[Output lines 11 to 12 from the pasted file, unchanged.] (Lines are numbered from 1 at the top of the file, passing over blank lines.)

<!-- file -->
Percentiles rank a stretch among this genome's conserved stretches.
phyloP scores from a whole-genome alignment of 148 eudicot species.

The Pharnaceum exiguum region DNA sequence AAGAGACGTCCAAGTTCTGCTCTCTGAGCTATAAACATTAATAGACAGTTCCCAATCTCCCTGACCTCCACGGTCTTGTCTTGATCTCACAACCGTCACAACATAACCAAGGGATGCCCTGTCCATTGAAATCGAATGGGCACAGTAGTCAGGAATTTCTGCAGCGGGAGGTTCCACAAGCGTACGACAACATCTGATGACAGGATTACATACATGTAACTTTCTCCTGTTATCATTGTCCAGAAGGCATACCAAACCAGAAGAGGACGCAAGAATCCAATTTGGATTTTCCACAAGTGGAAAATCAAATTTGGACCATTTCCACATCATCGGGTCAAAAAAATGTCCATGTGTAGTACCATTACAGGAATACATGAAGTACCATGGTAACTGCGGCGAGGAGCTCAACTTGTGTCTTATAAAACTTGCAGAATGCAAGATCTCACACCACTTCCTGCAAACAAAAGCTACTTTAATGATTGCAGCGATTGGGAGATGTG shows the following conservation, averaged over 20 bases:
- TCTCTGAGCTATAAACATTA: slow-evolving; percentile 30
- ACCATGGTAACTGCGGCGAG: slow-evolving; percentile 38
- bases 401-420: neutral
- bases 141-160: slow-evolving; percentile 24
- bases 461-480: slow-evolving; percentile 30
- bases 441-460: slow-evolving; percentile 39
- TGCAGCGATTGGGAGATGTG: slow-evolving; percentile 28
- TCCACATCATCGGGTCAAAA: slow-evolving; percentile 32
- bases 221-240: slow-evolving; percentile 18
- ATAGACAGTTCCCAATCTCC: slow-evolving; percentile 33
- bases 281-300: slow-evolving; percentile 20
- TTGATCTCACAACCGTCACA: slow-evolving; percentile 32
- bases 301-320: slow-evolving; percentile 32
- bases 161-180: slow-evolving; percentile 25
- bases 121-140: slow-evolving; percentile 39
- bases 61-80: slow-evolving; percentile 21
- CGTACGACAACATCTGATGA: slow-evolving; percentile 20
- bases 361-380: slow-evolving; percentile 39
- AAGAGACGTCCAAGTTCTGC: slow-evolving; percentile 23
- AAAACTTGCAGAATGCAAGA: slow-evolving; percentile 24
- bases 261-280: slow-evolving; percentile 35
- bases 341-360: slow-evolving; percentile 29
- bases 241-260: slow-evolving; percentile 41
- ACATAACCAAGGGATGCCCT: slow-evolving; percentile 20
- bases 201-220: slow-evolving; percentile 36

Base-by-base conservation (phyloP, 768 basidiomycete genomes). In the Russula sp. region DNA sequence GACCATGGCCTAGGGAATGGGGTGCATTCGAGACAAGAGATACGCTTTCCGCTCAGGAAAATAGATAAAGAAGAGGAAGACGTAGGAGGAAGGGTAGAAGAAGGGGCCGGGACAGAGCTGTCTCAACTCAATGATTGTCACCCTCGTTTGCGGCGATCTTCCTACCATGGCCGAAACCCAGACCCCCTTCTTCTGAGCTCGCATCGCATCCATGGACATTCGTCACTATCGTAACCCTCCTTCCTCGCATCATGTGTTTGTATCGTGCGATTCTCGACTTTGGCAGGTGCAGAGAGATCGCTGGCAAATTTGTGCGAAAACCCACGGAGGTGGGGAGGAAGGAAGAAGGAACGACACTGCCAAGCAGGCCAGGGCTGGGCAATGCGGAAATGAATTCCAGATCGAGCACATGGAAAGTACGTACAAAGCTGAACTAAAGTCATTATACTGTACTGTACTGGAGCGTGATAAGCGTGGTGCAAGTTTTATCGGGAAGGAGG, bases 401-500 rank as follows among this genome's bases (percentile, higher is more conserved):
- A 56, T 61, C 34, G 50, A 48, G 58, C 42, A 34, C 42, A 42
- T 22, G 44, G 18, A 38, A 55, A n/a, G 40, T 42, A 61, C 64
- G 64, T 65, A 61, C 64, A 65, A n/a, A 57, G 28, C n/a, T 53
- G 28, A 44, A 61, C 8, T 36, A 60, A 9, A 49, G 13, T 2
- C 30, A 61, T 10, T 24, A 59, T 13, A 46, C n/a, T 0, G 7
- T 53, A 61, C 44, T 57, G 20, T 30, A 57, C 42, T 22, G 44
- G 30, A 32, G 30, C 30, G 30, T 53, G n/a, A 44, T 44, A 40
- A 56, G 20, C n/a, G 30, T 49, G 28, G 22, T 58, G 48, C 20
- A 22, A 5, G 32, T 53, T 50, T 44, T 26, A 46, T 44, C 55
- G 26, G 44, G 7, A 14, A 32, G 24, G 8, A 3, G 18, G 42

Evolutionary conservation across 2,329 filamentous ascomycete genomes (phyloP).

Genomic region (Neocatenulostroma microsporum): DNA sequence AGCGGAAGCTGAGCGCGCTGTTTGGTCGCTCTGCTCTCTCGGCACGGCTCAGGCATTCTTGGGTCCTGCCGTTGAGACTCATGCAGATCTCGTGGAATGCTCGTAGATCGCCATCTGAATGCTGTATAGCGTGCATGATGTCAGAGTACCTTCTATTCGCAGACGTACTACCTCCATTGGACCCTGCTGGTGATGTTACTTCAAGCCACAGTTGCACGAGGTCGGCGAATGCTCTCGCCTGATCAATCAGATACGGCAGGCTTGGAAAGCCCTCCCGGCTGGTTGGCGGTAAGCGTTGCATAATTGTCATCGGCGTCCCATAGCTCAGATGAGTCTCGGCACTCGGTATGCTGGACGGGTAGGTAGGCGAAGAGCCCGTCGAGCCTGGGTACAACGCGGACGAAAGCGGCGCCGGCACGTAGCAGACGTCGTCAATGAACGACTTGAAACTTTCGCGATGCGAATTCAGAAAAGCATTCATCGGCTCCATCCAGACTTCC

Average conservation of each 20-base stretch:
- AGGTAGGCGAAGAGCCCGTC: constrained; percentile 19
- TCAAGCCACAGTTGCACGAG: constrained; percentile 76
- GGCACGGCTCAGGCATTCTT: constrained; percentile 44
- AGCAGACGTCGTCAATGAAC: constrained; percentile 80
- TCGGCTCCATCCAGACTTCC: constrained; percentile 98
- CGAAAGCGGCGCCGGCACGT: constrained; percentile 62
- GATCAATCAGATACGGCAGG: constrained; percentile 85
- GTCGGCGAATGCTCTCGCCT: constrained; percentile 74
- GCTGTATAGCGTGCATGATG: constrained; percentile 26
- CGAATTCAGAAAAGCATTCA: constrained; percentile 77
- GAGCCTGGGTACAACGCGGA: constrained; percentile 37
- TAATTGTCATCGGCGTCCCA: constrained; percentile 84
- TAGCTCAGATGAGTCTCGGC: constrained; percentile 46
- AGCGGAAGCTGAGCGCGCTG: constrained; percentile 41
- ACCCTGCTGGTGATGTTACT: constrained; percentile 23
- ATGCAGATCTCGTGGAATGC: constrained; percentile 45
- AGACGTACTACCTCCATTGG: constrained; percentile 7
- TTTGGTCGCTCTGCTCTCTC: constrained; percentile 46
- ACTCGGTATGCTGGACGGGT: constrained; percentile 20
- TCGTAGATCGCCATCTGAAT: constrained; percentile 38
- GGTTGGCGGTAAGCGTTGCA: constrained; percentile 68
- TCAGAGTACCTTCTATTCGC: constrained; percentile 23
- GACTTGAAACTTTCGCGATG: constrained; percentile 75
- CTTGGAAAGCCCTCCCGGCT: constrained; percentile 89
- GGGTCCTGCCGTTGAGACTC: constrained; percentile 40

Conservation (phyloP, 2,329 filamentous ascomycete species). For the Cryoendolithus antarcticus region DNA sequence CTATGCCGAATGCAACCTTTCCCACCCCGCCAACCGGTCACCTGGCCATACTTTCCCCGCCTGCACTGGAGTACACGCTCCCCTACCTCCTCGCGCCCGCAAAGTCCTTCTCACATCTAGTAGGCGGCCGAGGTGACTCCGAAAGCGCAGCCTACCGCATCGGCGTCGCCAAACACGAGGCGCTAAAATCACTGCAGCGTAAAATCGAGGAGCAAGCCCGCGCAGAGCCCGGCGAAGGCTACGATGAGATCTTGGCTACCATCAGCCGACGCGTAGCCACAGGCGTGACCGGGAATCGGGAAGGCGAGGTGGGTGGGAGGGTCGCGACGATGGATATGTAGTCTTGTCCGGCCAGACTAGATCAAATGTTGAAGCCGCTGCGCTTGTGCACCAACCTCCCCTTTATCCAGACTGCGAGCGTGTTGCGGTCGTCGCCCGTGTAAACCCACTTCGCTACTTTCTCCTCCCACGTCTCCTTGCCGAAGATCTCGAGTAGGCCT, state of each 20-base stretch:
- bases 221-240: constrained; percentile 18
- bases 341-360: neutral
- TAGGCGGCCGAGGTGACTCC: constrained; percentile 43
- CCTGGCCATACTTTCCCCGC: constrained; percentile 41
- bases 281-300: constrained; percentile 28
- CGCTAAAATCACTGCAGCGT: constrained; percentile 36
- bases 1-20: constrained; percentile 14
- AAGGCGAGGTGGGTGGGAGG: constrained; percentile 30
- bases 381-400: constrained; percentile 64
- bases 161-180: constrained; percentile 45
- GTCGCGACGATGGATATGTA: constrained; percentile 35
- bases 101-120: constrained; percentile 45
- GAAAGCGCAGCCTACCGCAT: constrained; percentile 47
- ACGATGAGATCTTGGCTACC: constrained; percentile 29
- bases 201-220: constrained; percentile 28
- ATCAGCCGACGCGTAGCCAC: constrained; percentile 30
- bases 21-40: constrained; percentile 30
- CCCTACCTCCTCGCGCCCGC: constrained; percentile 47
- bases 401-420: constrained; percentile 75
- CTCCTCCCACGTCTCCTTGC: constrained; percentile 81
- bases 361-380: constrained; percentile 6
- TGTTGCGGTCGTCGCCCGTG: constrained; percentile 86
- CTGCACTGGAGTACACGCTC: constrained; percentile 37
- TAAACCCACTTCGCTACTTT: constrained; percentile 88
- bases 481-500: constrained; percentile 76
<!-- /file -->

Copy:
- TCCACATCATCGGGTCAAAA: slow-evolving; percentile 32
- bases 221-240: slow-evolving; percentile 18